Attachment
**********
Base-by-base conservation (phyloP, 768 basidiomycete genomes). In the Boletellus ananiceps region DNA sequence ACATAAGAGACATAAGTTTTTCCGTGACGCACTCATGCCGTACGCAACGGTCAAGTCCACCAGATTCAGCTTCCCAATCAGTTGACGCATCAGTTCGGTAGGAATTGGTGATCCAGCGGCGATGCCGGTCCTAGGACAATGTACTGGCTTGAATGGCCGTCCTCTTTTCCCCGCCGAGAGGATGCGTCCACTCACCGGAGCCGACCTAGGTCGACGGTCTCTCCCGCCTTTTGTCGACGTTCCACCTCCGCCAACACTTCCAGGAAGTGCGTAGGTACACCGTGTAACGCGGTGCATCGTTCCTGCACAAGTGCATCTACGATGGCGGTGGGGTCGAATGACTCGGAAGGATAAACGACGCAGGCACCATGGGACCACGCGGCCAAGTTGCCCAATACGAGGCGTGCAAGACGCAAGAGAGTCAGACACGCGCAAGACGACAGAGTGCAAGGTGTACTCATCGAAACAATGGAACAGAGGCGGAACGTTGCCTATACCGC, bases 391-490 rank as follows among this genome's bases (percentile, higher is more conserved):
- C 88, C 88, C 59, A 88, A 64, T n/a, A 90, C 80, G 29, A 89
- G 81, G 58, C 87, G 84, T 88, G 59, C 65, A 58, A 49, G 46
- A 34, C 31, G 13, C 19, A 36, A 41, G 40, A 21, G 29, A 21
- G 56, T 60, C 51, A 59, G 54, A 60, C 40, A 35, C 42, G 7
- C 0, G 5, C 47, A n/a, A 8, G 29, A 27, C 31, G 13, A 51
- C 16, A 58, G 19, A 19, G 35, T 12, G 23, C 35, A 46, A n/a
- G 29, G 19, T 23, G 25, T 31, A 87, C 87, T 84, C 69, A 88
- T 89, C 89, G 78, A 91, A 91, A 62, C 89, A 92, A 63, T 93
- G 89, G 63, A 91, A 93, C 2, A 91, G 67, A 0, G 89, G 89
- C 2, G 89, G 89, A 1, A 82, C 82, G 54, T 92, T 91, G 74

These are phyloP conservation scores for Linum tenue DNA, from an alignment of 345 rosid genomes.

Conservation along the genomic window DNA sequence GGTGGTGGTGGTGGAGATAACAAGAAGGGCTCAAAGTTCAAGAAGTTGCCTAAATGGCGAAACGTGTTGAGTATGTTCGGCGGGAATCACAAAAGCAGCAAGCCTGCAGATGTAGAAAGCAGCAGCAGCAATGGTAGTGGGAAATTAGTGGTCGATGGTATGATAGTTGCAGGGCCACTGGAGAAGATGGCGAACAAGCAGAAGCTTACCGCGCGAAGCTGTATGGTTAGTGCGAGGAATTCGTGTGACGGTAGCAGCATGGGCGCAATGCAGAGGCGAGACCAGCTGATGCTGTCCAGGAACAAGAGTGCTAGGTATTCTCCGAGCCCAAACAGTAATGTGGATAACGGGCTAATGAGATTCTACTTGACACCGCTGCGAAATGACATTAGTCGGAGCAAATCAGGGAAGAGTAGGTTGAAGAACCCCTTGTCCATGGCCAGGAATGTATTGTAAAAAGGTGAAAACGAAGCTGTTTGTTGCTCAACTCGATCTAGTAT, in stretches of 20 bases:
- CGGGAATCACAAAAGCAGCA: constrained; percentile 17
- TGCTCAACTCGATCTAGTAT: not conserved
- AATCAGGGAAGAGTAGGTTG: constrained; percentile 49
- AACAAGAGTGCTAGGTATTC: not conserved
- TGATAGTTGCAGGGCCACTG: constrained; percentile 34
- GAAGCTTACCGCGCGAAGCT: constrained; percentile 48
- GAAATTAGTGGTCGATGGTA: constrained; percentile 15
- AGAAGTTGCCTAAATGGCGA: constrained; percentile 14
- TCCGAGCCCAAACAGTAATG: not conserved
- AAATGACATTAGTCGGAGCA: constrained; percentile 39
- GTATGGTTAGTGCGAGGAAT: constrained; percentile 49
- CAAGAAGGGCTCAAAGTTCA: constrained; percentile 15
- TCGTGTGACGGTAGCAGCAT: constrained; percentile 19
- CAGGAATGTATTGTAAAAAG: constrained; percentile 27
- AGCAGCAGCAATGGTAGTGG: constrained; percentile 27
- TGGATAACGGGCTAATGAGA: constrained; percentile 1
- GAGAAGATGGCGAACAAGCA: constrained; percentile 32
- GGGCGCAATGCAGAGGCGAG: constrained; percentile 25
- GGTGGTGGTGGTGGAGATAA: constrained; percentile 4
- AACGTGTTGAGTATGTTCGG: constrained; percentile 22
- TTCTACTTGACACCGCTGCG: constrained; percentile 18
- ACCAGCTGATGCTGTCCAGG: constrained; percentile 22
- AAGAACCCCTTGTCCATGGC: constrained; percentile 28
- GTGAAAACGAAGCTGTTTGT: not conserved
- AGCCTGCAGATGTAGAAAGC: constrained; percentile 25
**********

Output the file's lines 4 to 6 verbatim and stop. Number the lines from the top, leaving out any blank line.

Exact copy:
- A 34, C 31, G 13, C 19, A 36, A 41, G 40, A 21, G 29, A 21
- G 56, T 60, C 51, A 59, G 54, A 60, C 40, A 35, C 42, G 7
- C 0, G 5, C 47, A n/a, A 8, G 29, A 27, C 31, G 13, A 51